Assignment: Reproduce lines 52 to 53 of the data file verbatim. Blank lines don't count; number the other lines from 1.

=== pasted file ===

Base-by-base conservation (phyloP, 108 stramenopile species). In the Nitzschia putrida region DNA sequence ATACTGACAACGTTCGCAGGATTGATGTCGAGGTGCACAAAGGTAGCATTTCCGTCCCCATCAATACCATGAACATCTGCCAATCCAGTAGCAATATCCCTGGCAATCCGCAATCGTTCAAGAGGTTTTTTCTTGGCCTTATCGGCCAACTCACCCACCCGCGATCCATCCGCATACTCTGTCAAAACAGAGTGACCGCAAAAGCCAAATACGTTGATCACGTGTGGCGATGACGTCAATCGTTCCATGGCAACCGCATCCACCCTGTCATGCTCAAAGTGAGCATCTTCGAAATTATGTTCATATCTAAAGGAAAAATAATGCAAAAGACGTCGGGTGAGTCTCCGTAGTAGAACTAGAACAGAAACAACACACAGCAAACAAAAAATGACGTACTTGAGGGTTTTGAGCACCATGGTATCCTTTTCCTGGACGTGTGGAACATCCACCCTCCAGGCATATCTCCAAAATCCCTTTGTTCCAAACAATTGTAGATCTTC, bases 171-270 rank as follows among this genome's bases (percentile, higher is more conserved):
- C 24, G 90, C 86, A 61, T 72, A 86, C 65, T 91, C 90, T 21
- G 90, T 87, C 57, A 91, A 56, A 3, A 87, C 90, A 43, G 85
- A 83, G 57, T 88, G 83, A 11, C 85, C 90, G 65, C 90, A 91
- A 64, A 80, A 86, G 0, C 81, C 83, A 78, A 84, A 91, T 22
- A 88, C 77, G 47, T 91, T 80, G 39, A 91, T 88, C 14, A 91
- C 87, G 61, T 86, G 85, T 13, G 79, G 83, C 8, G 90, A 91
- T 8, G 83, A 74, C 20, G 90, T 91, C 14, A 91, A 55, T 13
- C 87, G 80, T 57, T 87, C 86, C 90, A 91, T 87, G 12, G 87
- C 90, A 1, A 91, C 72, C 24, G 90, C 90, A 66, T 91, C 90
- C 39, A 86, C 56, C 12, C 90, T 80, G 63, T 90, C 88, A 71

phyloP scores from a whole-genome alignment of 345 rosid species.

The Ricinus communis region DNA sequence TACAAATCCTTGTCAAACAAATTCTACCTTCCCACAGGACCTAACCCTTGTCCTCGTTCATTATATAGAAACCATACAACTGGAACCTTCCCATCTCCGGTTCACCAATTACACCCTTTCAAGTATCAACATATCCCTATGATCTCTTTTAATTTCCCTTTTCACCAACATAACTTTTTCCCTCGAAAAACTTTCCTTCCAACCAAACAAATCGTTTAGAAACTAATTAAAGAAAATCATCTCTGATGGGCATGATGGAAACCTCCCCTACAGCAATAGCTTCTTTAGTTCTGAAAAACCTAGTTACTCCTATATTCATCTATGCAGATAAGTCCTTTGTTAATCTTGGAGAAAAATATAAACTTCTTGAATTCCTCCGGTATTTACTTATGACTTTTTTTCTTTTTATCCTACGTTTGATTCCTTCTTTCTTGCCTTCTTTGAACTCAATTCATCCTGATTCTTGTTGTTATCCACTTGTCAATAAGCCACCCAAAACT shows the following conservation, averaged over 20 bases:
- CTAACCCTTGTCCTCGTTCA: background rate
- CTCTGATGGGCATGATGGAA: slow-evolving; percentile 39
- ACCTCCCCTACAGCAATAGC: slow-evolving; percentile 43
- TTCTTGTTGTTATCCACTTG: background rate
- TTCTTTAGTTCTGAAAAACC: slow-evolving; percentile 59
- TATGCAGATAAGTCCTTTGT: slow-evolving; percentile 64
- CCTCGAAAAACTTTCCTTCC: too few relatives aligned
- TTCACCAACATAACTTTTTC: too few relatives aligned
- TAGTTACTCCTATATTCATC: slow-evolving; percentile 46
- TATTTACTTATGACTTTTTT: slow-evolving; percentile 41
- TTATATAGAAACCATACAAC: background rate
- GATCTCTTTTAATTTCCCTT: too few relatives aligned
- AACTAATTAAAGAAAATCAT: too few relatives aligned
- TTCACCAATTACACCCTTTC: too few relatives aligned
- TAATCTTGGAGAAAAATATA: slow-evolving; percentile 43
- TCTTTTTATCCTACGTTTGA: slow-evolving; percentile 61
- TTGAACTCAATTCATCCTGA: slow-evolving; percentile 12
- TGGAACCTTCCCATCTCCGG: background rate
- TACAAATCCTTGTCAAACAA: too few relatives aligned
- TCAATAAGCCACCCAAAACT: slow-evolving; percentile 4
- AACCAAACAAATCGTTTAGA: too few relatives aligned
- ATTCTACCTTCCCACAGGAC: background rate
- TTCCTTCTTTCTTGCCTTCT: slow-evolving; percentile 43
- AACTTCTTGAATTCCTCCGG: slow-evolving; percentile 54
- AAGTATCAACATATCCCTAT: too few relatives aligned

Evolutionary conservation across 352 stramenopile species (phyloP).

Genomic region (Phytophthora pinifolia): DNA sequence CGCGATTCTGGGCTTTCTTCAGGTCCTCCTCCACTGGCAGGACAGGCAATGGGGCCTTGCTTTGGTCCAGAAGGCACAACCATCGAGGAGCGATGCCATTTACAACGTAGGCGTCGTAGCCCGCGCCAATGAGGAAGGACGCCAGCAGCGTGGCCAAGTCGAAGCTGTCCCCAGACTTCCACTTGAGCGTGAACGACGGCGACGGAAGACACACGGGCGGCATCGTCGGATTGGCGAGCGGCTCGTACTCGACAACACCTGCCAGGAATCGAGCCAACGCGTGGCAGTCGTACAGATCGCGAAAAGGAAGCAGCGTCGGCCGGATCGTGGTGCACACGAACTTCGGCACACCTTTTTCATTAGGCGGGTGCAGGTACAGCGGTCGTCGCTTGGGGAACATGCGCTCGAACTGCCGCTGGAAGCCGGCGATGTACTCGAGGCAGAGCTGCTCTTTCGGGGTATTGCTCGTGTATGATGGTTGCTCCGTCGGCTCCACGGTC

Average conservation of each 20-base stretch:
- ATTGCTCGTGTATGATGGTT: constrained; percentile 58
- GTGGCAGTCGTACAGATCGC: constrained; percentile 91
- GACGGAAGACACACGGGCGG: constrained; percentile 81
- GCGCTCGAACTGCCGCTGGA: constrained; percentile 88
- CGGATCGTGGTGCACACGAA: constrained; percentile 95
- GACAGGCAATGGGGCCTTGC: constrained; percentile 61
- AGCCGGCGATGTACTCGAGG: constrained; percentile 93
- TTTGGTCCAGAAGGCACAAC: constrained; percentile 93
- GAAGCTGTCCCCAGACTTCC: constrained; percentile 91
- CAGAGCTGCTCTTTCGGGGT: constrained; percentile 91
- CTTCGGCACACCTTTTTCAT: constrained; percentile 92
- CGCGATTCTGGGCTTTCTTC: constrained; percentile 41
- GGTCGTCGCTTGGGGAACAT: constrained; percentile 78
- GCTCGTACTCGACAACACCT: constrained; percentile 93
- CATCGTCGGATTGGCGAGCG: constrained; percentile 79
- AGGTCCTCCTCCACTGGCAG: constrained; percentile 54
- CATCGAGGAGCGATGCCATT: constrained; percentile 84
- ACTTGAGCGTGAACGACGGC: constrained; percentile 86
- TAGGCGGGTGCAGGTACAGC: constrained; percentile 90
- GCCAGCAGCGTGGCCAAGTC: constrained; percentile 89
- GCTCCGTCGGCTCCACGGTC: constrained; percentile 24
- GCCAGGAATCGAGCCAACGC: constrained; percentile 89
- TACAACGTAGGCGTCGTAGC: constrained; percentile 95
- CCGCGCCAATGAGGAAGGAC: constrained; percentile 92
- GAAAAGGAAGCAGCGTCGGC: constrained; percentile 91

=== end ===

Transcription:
- CTTCGGCACACCTTTTTCAT: constrained; percentile 92
- CGCGATTCTGGGCTTTCTTC: constrained; percentile 41